Understanding and Letting Go of the Reactive Dog

 

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Reactivity stands at one of the roots of anguish, illness, personal unfulfillment and unsatisfactoriness. There are plenty of reactive patternsto discover possibly when we take up the rewarding honest journey to our-selves for the sake of our own well-being.

What will change when we are letting go of reactivity as a continuous commitment to our life? From my own experiences (and I am still experiencing reactivity  😀 ) I
would suggest the following:

  • Life loses its tightness and dwells in lightness
  • Life becomes an act of love and care for oneself and the other
  • Life provides options to act
  • Life wants to freely develop

At our work, in our private lives, in intended change and development processes of any size reactivity can be observed, often shortly transformed and yet it still remains prevalently a solid unmovable rock in our conditioned behavior.

Here are some questions around reactivity for reflections which obviously provide only a short glimpse at the “sitemap” of reactivity:

  • Do I know, am I conscious about my own reactivity?
  • If no, what can I do about it?
  • If yes, what experiences can I recollect of my reactivity in relationships or life situations?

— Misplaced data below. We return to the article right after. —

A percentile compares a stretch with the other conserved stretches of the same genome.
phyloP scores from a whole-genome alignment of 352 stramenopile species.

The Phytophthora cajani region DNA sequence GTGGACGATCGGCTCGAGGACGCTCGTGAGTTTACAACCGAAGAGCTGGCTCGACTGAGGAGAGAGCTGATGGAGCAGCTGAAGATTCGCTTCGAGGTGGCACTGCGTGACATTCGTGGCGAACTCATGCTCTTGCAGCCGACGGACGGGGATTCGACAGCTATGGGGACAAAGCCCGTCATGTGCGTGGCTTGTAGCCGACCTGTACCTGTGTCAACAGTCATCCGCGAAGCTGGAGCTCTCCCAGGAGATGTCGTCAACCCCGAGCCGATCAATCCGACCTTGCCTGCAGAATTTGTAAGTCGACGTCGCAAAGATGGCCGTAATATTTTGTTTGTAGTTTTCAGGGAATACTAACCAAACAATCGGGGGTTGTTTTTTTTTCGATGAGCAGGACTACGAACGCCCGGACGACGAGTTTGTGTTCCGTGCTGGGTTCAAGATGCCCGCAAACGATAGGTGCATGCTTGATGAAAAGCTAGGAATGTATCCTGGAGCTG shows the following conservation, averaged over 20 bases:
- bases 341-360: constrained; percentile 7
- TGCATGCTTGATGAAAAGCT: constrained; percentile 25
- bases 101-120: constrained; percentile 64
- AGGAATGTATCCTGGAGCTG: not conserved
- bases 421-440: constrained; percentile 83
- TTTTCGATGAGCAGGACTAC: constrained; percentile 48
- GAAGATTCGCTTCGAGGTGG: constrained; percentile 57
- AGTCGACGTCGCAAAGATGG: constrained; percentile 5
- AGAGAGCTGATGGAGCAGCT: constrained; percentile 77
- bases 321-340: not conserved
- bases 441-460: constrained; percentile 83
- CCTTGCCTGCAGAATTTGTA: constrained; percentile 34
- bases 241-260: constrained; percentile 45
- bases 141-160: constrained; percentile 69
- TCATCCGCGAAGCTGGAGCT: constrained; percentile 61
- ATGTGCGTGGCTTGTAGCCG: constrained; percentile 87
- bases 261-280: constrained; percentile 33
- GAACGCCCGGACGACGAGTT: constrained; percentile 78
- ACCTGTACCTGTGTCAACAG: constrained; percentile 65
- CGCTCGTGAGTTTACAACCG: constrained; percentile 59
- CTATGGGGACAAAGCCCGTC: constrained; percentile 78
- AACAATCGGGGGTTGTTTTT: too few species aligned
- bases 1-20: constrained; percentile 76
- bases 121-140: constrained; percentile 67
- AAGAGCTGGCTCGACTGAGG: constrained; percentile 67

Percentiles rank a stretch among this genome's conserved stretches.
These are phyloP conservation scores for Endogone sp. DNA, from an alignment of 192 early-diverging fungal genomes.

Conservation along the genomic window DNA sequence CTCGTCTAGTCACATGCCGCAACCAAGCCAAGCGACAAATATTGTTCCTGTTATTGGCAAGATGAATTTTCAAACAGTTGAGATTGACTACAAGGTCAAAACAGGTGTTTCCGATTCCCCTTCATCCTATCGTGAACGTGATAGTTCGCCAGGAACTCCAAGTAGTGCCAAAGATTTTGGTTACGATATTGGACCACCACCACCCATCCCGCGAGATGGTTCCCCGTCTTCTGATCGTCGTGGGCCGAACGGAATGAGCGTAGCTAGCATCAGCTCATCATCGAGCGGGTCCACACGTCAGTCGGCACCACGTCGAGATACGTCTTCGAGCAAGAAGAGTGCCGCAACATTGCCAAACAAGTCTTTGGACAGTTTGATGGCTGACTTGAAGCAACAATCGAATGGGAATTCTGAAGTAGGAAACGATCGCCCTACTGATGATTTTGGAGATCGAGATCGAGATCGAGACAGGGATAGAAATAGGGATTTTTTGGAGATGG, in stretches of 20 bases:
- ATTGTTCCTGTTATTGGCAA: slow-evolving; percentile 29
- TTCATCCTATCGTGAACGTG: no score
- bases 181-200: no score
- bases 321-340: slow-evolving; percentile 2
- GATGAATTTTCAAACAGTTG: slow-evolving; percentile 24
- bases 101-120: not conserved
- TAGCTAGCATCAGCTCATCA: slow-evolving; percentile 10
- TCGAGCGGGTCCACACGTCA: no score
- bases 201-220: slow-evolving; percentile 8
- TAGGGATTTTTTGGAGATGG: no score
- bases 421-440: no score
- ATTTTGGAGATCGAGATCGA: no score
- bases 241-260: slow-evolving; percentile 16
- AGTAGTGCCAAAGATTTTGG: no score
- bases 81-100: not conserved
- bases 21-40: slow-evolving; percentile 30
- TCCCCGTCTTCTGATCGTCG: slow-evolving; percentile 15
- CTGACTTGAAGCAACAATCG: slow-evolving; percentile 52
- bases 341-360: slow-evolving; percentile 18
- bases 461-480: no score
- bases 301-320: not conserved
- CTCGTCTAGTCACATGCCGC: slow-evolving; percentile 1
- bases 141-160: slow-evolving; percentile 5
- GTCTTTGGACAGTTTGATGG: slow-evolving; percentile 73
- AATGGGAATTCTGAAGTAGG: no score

• What kind of suffering was caused or inflicted on myself and others?
  • What are powerful practices to transform or let go of reactive patterns
  • What is the treacherous “benefit” of being reactive?
  • What is the hidden message behind reactivity (fear …)?
  • How do I experience my experience with regard to reactivity?
  • How does reactivity show up in partnerships of any kind and in group settings?
  • What has reactivity to do with my self-defense patterns in order not to feel, not to perceive adequately, not to change my standard prompting and not to comprehend of what I can be conscious about?
  • Where does my reactivity predominantly arise, for example in the head or at some specific point in my back?
  • What happens if I don’t bind my current experience by identifying the appearance of reactivity with “me” or “mine”?
  • Can I postpone my reactive response to the other(s) by allowing myself to stay with my body, feelings, perceptions, inclinations, and being conscious about a certain issue?
  • What has reactivity to do with letting go of patterns that don’t serve my personal or organizational development (prejudices, mean opinions …)?
  • What are my options to respond when my partner, friend, colleague, client etc. is caught up in reactivity?
  • What practices have I proofed working or am I aware of which can contribute to bringing reactivity to an end?
  • What is the difference between reactivity and intuition?
  • How can a change in my bodily patterns (how I walk, stand, breath, my overall posture shows up) contribute effectively to a change in my mental reactive patterns?
  • Where is my flow of breath when reactivity jumps in?
  • How can I slow down in general?
  • What is my contribution not to follow socially or culturally constructed reactive patterns?
  • How can I become my own master in embodying and experiencing my sensorium system without falling back to reactive patterns?

At the end of these short reflections on our reactive dog I offer for those who want to know about a practical and ethical approach the 4-fold task as formulated by Stephen Batchelor:

How to act on reactivity?

  • Embrace life – [comprehending suffering].
  • Let go of what arises – [letting go of reactivity].
  • See its ceasing – [beholding its ceasing].
  • Act! – [cultivating the path].

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